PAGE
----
Imagine how much easier life would be if we had fresh fruits and vegetables growing in our home. Building your own vegetable garden has become quite the leisure activity for people these days. Whether they do it for fun, to make their backyard pretty, or use it as a tool to calm their mind, having your own vegetable garden not only helps you but also the environment. And given the current state of our planet, we definitely need to do our part in saving it. Gardening impacts so many aspects of our lives such as the air we breathe, minimizing carbon footprints, and protecting small animals like birds, bees, and butterflies. Even if you only have a small space on your terrace or on your windowsill, you should take advantage and participate in the initiative to improve the health of our planet.

One of the most important features of having your own vegetable garden is that it naturally cleans the air and the ground around it. Through photosynthesis, plants produce oxygen. We breathe out carbon dioxide which is a waste product, but plants recycle it into the air we need to survive. Not only that, but they also filter the air by discarding any types of chemicals or bacteria. What is great about plants is that they are working above ground and underground.

Their roots take up a majority of the materials they come in contact with — chemicals, heavy metals, groundwater. While this may not always benefit your plant, it is a good indicator of what lies beneath the surface. Roots are also helpful in preventing soil erosion as they help bind the soil together which keeps them from washing away after heavy rains or storms. And soil erosion is a major global problem as it reduces our crop yield. With most water movements the victim is often topsoils and these are the soils you want to protect and keep.

They contain a good portion of organic debris and leaf litter which after breakdown add more nutrients into the soil. Especially during annual vegetation much of the decaying materials help jump start the process for the following season’s growth. There are a few types of vegetation that support the overall health of the soil by reducing the use of any synthetic fertilizers. Just in general, they improve the quality of life for all living beings on Earth.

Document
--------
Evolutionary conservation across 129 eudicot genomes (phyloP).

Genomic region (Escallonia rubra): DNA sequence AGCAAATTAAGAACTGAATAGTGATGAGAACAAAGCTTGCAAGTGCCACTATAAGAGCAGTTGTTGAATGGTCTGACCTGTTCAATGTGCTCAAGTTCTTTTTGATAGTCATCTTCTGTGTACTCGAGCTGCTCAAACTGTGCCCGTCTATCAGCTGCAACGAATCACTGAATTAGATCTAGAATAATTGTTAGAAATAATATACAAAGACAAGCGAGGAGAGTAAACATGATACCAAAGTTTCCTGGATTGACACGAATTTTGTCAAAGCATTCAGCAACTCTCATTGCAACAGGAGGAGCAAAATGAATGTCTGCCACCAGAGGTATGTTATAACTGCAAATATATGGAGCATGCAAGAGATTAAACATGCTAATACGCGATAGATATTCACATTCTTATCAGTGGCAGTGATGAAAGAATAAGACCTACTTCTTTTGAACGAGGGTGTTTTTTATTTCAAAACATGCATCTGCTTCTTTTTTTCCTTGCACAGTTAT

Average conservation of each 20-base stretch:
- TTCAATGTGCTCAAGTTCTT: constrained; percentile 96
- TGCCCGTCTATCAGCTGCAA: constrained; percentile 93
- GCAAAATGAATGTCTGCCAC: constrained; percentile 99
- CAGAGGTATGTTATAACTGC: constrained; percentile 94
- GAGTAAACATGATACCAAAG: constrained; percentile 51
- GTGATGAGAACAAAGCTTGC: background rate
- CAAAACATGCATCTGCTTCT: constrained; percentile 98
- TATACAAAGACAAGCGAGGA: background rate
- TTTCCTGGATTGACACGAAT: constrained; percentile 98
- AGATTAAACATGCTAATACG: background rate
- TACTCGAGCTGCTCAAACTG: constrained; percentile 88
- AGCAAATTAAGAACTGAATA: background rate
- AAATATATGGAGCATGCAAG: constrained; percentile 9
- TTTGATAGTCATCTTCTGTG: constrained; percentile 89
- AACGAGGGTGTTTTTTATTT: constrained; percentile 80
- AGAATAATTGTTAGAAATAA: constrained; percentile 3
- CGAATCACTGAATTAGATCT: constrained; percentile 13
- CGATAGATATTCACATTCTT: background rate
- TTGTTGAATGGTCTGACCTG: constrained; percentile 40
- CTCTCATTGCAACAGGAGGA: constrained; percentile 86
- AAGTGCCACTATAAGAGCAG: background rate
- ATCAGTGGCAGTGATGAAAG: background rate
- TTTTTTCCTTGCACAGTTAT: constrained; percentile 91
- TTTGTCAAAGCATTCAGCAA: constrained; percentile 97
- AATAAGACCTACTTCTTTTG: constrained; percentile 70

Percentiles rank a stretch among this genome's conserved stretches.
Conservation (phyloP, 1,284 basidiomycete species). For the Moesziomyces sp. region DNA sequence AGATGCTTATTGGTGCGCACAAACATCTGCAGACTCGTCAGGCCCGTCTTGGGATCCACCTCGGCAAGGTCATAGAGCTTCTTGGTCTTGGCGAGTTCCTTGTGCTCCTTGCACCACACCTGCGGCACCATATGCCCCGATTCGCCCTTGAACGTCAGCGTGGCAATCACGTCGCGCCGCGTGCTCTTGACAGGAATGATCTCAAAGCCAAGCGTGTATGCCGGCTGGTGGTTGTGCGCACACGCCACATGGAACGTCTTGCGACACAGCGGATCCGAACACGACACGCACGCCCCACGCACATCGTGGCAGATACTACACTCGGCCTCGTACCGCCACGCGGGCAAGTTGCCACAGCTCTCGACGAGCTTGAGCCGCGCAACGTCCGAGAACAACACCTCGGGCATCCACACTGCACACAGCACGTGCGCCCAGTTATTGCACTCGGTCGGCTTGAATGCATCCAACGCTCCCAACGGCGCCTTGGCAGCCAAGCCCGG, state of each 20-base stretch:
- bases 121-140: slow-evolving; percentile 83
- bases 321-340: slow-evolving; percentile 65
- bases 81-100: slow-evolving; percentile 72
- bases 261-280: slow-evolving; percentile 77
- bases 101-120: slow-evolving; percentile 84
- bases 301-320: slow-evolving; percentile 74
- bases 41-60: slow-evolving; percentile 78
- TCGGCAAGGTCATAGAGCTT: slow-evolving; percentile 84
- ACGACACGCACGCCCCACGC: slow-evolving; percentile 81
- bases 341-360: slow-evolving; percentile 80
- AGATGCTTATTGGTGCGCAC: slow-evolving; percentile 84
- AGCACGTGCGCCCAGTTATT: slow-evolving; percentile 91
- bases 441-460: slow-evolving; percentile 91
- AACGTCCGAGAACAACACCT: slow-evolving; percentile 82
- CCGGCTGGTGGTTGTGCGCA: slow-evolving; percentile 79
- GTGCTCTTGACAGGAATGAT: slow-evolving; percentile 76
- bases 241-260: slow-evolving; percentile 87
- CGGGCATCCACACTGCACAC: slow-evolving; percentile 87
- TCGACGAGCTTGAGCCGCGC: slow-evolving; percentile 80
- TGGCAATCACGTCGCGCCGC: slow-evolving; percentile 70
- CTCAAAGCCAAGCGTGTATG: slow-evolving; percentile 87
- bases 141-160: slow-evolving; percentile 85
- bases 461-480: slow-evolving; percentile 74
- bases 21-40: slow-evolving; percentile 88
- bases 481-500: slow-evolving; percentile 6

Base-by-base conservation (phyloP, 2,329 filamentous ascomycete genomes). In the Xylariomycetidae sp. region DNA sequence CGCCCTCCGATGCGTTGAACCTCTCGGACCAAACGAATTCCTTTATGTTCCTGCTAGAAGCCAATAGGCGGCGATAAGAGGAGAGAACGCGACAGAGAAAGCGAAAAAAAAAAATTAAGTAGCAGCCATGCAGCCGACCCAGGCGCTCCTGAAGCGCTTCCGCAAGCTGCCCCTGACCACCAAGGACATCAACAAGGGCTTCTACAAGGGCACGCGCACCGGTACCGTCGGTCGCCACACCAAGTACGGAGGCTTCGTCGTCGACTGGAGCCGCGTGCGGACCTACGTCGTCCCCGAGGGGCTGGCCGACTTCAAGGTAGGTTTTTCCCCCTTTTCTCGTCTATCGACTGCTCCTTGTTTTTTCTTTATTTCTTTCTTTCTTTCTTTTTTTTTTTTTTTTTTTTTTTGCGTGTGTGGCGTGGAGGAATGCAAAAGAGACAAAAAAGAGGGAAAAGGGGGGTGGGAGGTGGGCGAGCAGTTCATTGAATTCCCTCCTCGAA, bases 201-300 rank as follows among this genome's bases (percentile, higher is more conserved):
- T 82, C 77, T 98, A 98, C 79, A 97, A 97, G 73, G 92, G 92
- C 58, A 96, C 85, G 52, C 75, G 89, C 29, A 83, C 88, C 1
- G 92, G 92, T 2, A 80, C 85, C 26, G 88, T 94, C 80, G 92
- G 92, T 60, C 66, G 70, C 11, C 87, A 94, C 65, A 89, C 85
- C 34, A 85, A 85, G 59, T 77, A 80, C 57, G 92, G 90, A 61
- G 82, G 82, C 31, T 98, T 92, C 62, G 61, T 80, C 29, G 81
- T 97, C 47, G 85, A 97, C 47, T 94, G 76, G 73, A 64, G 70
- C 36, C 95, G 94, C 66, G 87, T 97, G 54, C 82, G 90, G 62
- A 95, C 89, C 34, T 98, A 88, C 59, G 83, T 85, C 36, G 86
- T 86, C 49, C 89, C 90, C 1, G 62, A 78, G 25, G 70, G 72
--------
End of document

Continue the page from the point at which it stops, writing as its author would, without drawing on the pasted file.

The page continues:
The main purpose of vegetable gardens for most people is to grow their own fresh produce for consumption. As much as I enjoy my grocery trips, they are definitely not helping my planet given the amount of carbon footprint involved. By growing your own food, you don’t have to be worried about going to the grocery store so many times for basic fruits and vegetables. And it is honestly not that difficult to grow and maintain staple herbs, vegetables, and fruits.

Some even grow year-round. I have been working on my vegetable garden for the past two to three years and it has been an exhilarating experience. The startup cost, too, is pretty affordable as you just need a watering source, ground or containers, and seeds. What I appreciate about vegetable gardens is that they provide a safe space for life to exist. Green spaces welcome wildlife and it is a beautiful phenomenon that not many people get to experience in their day-to-day lives.

Pollinators, particularly, need quite a bit of support and your vegetable garden will provide them more than just energy. The plants you grow will function as a haven for them to use to hide from predators and harsh weather. So many of these insects and plants can complete their life cycles peacefully and keep our environment functioning.

I know that when people think of saving the planet they think too big sometimes and that can be daunting for sure. But these little steps do so much for the environment and for us. Gardening addresses both personal and environmental concerns all at once. The bottom line is that any type of greenery is good because they impact our environment positively. A healthy environment is the building block to a happy lifestyle, all you have to do is start because what do you have to lose?